Most of the times you get by with the camera on a rock, an improvised support but that always limits your possibilities. I used for a long period of time a Joby GorillaPod but that hardly qualifies as a tripod. It's rather a tripod head replacement as you need to sacrifice all it's height and length just to give the camera enough stability and the right orientation. So that keeps you and the camera stuck to ground level, hard to look down to the valley because of grass and other obstacles, hard to look up to the sky because of limited head space for image reviewing and setting adjustment. I did get a "full feature" tripod that was travel intended, the Giottos MT8350 but with a "full feature" Manfrotto 498RC2 head and the included carrying case it gets to a whopping 2.7 kg (6 lbs). That is way less than a serious studio setup but it's far from my "going light" philosophy which means thinking for minutes before deciding to take it with me on a trip. That doesn't mean that I didn't use it, and that tripod saw from high snowy peaks to deep dark caves, but on each trip I felt it weighting heavy on my back.
Now comes our article's subject, with a black friday 30% off deal that I couldn't refuse. Saw it before in the stores but didn't dare to dream about it, even so it was a deep hole in my pockets but I really think it's worth it. Strangely enough there aren't a lot of places on the net that talk about this wonder so I decided to add my personal take.
Some weight figures:
- legs only: 795 g
- short metal column: 100 g, carbon tube: 95 g, complete column: 195 g
- "light" case: 25 g
- dedicated case (GC1201T): 375 g
Preferred to give numbers like this because there are multiple combinations possible. Wanna go light? With legs, the short metal column and the "light" case you have a 0.92 kg tripod.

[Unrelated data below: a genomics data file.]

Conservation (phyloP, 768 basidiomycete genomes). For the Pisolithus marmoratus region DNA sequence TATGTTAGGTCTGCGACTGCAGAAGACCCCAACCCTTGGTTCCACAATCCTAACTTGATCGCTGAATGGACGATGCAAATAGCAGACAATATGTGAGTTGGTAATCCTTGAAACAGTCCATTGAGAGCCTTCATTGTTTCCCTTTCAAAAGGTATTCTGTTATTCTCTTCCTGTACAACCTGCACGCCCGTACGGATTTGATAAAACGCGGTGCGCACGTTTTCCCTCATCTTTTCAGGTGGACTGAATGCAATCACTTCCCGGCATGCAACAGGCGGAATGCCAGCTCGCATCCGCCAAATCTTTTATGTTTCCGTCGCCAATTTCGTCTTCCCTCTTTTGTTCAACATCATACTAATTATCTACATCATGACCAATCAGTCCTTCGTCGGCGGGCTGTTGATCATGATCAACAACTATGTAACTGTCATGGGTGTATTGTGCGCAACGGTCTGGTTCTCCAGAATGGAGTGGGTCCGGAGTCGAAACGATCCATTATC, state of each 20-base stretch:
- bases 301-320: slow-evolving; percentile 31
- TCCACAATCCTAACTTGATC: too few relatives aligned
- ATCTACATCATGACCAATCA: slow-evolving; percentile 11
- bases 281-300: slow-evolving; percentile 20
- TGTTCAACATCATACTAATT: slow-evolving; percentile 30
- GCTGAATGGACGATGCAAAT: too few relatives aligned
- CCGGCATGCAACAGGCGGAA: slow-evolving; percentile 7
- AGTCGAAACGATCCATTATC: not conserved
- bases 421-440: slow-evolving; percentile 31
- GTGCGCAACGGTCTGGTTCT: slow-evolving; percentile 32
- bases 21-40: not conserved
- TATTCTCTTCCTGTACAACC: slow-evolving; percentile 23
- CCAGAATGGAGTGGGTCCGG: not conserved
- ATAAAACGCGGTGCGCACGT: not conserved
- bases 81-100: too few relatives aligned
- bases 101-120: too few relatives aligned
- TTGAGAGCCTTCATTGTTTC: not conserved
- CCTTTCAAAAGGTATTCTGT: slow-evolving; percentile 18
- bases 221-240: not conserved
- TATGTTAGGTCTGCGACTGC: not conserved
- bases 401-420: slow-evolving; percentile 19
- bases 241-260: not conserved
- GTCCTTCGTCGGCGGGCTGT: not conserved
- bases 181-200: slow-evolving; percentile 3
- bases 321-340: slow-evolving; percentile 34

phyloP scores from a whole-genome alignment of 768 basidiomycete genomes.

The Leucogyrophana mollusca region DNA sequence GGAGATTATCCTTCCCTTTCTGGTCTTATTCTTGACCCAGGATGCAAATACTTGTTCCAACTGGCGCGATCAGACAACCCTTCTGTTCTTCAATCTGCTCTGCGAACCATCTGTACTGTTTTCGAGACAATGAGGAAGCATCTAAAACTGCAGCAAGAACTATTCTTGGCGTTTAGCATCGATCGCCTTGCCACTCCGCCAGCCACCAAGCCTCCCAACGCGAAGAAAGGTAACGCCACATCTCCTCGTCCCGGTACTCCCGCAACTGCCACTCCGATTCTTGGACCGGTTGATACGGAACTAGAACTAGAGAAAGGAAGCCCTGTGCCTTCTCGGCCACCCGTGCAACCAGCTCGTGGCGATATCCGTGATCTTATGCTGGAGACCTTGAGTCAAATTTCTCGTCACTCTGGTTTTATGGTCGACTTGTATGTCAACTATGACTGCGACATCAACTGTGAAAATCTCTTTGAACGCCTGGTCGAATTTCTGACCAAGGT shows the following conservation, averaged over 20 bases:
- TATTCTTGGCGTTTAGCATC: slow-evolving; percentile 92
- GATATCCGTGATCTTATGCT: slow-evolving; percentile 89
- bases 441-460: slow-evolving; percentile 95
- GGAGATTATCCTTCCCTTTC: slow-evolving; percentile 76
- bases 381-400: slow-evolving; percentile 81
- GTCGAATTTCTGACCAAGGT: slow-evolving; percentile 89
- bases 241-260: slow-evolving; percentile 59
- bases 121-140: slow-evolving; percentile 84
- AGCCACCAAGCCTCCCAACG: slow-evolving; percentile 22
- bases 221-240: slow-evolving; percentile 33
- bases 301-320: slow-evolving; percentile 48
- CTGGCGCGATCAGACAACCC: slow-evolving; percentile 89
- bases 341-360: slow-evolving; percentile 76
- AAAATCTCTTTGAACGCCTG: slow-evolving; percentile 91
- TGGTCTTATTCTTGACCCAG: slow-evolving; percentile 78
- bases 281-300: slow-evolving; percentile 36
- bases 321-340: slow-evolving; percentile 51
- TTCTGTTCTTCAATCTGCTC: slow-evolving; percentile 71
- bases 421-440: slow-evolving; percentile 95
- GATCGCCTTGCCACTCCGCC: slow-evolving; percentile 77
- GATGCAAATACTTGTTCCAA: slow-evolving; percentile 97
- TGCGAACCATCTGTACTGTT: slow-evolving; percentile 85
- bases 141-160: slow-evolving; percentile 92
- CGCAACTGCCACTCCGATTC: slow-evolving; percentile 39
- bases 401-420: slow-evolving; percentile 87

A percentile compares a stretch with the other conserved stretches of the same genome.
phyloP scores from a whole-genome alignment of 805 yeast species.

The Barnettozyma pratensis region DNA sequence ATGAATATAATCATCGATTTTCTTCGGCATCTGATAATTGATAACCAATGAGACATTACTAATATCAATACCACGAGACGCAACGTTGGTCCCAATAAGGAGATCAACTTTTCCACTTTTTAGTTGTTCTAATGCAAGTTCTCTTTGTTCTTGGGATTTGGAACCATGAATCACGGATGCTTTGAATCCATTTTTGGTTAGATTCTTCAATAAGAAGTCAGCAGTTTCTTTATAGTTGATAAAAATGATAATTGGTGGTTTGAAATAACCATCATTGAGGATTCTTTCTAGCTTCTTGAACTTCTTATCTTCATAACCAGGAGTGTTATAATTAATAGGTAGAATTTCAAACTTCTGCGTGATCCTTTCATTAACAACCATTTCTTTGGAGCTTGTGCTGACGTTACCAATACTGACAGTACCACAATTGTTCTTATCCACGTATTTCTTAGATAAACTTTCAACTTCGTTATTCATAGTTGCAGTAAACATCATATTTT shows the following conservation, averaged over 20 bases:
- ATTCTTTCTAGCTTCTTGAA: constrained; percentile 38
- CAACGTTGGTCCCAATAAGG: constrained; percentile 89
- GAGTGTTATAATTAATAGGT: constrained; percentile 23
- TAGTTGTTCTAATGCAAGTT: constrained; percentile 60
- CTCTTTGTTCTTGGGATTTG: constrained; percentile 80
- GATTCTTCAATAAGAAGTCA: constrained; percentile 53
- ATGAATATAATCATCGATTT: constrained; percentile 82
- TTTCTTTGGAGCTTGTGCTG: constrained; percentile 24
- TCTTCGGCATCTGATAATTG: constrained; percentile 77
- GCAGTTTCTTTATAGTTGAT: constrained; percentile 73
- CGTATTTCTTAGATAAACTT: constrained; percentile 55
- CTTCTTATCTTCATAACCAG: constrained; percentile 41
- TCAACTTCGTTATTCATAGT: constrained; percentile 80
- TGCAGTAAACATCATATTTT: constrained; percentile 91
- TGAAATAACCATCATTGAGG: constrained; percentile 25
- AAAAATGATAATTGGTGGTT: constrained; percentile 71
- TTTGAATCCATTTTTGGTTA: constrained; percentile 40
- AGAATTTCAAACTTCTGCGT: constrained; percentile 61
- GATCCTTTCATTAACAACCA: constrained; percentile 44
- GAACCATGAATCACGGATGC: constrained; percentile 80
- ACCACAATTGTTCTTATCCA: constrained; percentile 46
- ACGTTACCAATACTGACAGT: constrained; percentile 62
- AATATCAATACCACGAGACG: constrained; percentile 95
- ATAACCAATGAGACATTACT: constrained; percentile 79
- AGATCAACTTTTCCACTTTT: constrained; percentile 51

If I took the extra step to get the Gitzo legs, didn't feel like paying the price for a Gitzo head as I couldn't see the difference in product value so I choose the way cheaper Manfrotto 494RC2 head. With a light head to match the legs like this, you end up with a 1.24 kg (2.73 lbs ) complete tripod, ready to hold 4 kg (8 lbs ). Switching to the complete tripod with head attached and the dedicated case you get to 1.68 kg (3.7 lbs ), still way better than my old setup at 2.7 kg (6 lbs). One drawback is that when folded, the head doesn't fit perfectly between the legs and one of the legs flexes a little around the head which is not quite ideal.
You can see bellow the short metal column, separate and mounted on the legs. The top black metal "cap" holds a reversible two headed screw with 1/4 and 3/8 thread so it can connect either directly to a camera, or to a tripod head. The sideway allen key screw is used to fix the metal cap on the carbon tube when used in full column assembly. In the bottom part, there's a rubber ring that keeps the legs from scratching against the metal parts. There's also a spring loaded hook that can be used to hang stabilizing weights.
Next is the full column assembly, top and bottom view.
Next lets talk a little about the separate dedicated carrying case for his tripod.
For further Gitzo's carry case compatibility with Traveler series tripods I also recommend a look at http://photography-on-the.net/forum/showthread.php?t=538298&page=46.
So what does is all come down to? Well, lots of nice long exposure shots in the field with a small and light package. Of course it won't hold the heaviest equipment in the worst conditions but it doesn't have to, it's enough to fulfill the other 90% of field scenarios. Below as a test of pushing things to the limit I used the tripod fully extended with a 70-200mm f/2.8L IS with 2x extender and a 60D body. I also tried a more robust setup with only 3 sections extended, column retracted but camera on portrait position, again with no problems.
That's about all folks!